- ?? Delegate, Delete or Defer your tasks. If you’re not the best person for the job, give it to someone else, for instance outsource it to Fiverr. If this task shouldn’t be done in the first place, just trash it; and if this task is not crucial or important, put it out for later.
- ? Eat well and exercise. Anyone that is looking to achieve peak performance must also take a close look at their physiology and health.
- ? Find or develop tools and scripts to increase your output 100x. For instance, you can use Buffer to schedule postings across your platforms, use IFTTT to send an email to your list every time you publish a new blog post, get a script to invite all your friends on facebook to like your page, etc.
Join Mastermind groups (and ask questions!)
The best way to learn how to build a million dollar ecommerce business is to learn from the people that have done it. (This principle applies to any industry by the way, not just ecommerce.)
Very early on, I joined a handful of Facebook groups where people posted valuable information for free just as a way to pay it forward. My favorite groups right now are the ? All Things Social Media and the Shopify Ecommerce Group.
Whenever I don’t know something I ask the group for help and someone kindly guides me. I also pay it back by answering someone else’s questions. This free exchange of information is super powerful because it will reduce the amount of mistakes you need to make to get to where you want to be.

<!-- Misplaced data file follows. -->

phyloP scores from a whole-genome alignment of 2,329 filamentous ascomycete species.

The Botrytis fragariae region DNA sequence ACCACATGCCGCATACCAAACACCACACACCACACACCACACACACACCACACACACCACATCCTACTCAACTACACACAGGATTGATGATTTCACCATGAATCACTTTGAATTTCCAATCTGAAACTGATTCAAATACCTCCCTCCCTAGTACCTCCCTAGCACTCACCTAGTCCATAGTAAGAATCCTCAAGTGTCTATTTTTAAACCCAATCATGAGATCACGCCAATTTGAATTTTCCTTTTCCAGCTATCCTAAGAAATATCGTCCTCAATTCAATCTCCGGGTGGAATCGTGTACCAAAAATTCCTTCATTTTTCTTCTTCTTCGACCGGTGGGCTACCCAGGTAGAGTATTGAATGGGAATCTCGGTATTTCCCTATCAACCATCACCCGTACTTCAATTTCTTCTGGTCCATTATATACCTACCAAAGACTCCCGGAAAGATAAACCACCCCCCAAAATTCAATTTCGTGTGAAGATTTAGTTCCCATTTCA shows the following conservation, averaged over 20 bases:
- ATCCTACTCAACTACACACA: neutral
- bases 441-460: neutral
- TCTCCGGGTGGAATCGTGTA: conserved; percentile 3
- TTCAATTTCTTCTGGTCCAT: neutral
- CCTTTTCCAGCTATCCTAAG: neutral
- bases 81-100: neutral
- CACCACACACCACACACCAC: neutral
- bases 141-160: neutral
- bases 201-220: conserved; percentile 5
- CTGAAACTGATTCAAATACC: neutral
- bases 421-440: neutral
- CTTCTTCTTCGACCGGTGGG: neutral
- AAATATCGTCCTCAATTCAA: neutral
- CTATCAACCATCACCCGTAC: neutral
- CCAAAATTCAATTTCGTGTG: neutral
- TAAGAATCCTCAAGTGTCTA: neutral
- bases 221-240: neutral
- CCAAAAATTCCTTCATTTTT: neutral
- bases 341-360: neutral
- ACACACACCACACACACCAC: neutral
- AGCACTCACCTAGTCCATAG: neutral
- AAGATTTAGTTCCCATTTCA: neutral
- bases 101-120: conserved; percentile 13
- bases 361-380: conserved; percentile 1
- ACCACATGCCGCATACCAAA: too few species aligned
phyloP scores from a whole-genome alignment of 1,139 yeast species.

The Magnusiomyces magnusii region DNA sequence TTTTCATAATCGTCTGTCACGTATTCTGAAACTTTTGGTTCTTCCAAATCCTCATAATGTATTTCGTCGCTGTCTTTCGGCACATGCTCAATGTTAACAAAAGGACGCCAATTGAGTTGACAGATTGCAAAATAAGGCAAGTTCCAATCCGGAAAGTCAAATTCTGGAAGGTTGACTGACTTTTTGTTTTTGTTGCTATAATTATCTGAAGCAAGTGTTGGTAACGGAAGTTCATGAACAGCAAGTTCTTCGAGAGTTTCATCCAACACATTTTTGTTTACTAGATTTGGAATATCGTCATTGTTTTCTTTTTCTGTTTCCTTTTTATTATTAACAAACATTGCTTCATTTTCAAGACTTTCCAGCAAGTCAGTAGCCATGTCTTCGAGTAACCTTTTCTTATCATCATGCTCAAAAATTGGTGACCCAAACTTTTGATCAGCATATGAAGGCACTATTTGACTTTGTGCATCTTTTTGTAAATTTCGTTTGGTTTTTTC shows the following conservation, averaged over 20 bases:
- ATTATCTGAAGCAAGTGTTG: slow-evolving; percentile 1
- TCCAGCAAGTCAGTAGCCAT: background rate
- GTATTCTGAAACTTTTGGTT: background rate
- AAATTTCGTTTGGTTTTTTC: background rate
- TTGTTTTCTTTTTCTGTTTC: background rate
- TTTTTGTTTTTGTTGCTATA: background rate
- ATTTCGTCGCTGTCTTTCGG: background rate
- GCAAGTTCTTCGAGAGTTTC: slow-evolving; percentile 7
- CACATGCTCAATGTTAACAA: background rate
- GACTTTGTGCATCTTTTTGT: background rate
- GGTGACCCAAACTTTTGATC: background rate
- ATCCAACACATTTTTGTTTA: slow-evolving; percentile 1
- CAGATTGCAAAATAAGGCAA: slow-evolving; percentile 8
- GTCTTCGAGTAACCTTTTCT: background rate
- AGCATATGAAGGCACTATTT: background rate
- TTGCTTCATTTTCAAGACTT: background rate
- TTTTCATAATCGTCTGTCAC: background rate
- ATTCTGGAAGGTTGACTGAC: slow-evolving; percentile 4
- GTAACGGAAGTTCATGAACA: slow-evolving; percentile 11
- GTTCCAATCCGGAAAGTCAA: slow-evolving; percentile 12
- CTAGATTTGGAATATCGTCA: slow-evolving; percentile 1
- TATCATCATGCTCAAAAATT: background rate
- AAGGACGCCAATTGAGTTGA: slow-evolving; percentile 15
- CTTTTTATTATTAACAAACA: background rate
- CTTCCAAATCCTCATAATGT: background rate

Also another great resource to learn ecommerce (or anything!) is Youtube and Google. For instance, If you don’t know how to make a lookalike audience on Facebook, you can easily learn it on Youtube in 5 min. Don’t linger too long on not knowing something, simply search it and learn it.
Which platform and apps should I use for my ecommerce store?
I’m a big fan of Shopify, for its ease of use and the plugins available. Other alternatives are Woocomerce and Magento. The choice is really up to you. Whichever platform you use, you should look into the following ecommerce add-ons and plugins:
- An SEO plugin
- Image optimizer and alt text creator
- ? Live chat (Pro tip: connect it with your facebook page. Even better: make a chatbot)
- ? Reviews management
- ?Bundle sales
- ?Discounts and Coupons
- ?In-cart upsells
- Affiliate marketing software
- Social media share buttons and integrations
Starting an ecommerce business is challenging and time-consuming but if you are willing to put in the time to learn and stick to it long enough, you will eventually achieve success. A great ecommerce store is the crux of great branding, carefully tested products, and amazing marketing. Execution will trump anything when it comes to creating a profitable ecommerce store. Learning something new every day through your support network and constantly re-evaluating your efforts will ensure that you stay ahead of your competition. I hope you are excited to build and grow your ecommerce store!
This article was repurposed for an article I wrote for Inc Magazine.
Feel free to follow me on Snapchat @youngslacker to see behind-the-scenes of what happens at the Flux Ventures HQ.
Don’t forget that I also offer coaching for ecommerce entrepreneurs.